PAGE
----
King John’s Verdict: the good, the bad, and Magna Carta

May 12th, 2015

(originally published in The Weekly Standard, 18 May 2015)

May 18, 2015, Vol. 20, No. 34

In Ivanhoe, Prince John is thoroughly repugnant, displaying “a dissolute audacity, mingled with extreme haughtiness and indifference to the feelings of others,” as well as a “libertine disposition.” According to Stephen Church, Walter Scott’s character is “almost wholly a later concoction”—except, presumably, for the love of fine clothes and jewelry that Scott depicts and Church’s archival evidence proves. The reality revealed here is even rougher.

While Prince John didn’t know what to do about his nephew Arthur, a rival claimant to the English throne, King John, after ascending the throne, contemplated blinding and castrating him—a punishment inflicted by Ottoman sultans upon their younger brothers. Ultimately, the king took the simplest route and had Arthur killed. The newly crowned John repudiated his first wife when a more advantageous alliance with a 12-year-old French heiress presented itself. Later, John incarcerated the wife and son of a rebellious baron and starved them to death.

Governance in John’s administration was as personal and secretive as in Saudi Arabia. It was conducted “by the king himself along with his domestic servants.” Our word “family,” Church explains, derives from the Latin familia, applied to a lord and his retainers, whether or not related by blood. Money, not blood, was at the root of “family.” But John’s kingdom wasn’t a savage backwater: The Angevins took their name from the French province Anjou, the capital of which was Angers. Now a sleepy university town, Angers is best known for its château containing the magnificent 14th-century Apocalypse tapestry. In the 12th century, though, Angers was at the center of the European world.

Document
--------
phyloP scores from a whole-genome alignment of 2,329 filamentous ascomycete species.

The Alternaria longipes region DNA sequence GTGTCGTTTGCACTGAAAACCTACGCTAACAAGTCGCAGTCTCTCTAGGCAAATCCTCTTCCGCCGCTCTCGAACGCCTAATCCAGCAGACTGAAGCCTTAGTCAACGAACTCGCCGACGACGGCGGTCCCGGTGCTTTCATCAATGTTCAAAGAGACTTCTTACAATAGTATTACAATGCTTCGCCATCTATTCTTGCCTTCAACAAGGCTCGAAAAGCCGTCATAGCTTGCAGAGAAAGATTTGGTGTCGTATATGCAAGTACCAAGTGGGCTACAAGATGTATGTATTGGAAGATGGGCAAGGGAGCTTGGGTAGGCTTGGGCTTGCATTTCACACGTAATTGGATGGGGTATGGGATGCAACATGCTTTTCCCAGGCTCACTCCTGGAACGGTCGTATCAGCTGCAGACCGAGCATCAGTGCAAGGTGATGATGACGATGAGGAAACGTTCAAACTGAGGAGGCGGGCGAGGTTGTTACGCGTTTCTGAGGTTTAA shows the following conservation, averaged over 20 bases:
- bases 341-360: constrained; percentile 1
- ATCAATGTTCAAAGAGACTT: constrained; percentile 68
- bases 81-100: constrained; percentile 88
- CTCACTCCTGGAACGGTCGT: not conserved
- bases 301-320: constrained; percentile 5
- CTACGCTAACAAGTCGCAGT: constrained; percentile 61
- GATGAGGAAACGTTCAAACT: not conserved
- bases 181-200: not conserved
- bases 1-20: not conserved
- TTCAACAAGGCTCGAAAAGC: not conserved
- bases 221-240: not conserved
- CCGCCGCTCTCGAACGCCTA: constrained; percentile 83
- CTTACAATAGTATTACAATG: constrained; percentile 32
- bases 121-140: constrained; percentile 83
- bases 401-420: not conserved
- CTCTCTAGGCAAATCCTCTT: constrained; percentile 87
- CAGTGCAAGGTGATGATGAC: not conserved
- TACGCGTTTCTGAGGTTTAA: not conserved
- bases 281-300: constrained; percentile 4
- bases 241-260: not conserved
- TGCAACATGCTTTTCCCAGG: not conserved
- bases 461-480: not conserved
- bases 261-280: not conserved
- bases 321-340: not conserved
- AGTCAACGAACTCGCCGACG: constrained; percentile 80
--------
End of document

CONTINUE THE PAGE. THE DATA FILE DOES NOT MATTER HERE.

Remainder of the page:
Church calls this book, in part, “a study in failure,” referring to John’s loss of his father Henry II’s French lands to the French king Philip Augustus. But it’s also a study in long-term success: While these Anglo-French battles would be re-fought in the Hundred Years’ War, John’s loss of territory and retreat to England was decisive for English history—and, indeed, for worldwide governance. His excesses led to Magna Carta (1215), which set the groundwork for Parliament and, eventually, constitutional monarchy.

Much of this lucid, workmanlike history could be ripped from today’s headlines—although in places like Iraq and Libya, not England and France. The unstable, untrusting alliances; the identification of the ruler with the state; the extortion by the ruler of his subjects; the outright sale of state offices; the brutal fighting among members of ruling families—all are the stuff of Third World politics today. How did England move from a culture in which one contemplated blinding and castrating one’s political rivals to the peaceable, money-laundering capital of the world? How did we English-speakers escape this past, and how can others for whom it is the present do so as well?

Church provides some answers. One is that medieval England had good luck. A major condition for stability was the state’s monopoly of force within its borders. The English had this one solved for them by William the Conqueror, who controlled Normandy as well as most of England: “The English king was richer in lands by a margin so great that no mere baron could challenge the king for power.” This isn’t to suggest a very impressive level of security; piracy was a problem at the time, even in the English Channel. But it did put Angevin England ahead of most European societies.